Chapter B7, “Luther and the Inspiration of Holy Scripture”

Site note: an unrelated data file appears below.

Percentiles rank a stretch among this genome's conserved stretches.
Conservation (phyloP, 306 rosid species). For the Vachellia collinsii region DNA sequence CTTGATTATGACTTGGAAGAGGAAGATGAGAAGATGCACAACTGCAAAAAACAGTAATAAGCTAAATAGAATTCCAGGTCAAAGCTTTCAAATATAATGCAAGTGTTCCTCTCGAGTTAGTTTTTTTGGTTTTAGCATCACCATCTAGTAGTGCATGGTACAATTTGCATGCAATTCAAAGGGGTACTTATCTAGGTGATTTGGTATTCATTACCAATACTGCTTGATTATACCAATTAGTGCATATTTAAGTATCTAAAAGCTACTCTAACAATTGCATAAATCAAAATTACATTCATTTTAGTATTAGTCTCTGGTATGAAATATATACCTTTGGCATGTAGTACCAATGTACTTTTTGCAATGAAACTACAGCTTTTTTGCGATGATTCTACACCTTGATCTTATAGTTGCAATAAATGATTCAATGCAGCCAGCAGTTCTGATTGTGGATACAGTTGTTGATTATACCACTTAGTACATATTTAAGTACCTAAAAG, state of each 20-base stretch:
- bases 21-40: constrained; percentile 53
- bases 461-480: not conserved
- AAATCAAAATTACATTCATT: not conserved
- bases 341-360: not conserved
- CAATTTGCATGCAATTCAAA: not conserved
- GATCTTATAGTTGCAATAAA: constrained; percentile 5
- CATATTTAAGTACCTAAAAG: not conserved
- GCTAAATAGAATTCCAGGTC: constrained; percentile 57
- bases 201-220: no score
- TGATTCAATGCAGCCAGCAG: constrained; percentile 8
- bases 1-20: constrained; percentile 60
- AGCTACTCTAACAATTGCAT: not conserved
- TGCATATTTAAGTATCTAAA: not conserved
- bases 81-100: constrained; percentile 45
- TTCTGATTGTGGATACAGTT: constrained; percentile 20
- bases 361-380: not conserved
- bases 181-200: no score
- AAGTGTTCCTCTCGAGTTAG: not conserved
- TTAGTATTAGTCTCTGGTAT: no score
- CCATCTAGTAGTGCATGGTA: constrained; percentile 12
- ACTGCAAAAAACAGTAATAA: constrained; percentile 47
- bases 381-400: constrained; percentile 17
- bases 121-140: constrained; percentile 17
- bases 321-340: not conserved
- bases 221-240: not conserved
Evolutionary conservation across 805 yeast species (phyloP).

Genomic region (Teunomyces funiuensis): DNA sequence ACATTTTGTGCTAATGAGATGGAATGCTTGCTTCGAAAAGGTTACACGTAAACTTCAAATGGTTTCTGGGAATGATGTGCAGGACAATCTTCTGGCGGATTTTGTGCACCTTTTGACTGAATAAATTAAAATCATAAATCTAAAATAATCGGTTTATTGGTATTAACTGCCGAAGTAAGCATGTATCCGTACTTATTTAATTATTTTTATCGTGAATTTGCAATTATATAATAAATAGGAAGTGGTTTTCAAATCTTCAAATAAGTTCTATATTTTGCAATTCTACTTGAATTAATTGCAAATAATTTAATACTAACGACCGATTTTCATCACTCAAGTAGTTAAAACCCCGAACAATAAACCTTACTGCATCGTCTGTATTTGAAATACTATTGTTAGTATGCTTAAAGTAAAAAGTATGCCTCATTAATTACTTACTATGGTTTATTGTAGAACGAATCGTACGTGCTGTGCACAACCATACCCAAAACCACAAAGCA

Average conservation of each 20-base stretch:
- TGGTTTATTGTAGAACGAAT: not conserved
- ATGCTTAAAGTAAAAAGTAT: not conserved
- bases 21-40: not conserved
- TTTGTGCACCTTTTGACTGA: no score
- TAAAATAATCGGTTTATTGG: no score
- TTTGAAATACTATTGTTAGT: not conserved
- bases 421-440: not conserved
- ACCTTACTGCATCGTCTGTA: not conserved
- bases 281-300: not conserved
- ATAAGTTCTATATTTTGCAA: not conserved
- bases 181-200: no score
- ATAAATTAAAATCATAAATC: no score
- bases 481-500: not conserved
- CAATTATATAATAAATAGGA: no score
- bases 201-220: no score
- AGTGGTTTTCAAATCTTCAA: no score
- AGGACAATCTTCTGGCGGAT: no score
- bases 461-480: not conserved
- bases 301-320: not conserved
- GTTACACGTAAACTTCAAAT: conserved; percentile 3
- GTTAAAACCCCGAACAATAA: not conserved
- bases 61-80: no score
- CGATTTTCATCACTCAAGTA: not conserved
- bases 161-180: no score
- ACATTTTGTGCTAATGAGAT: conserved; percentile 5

Modern theology has claimed the imprimatur of Luther as they deny inspiration and consider the Scripture as man’s word. Pieper traces this to a misunderstanding of the force of Luther’s arguments. He then traces Luther’s statement about Scripture as a whole, then some specifics. Luther speaks of all the Bible as inspired by the Holy Spirit, as having authority and reliability. The “human side” of Scripture extends to the fact that people wrote God’s Word in normal human language. He also holds that the Holy Spirit communicates with us about common and even unclean things for the purpose of doctrine, reproof, correction, and training. Luther considers the Scripture as that which is to be assumed as correct. As to chronological and other apparent discrepancies, Luther affirms the Scripture is right but that we may not interpret it rightly. He also allows for copyist errors, but not for fallibility. Modern theologians have pointed to Luther’s view of canonicity and comments about some books being more valuable than others. Yet Luther affirms that all the writings recognized as Scripture bear the authority of God. He would consider different portions useful to different ends, but all as inspired. Finally, Pieper observes that the modernist theologians tend to quote one another rather than forming a coherent opinion of Luther based on his work. This leads to a view of Luther which is unclear at best.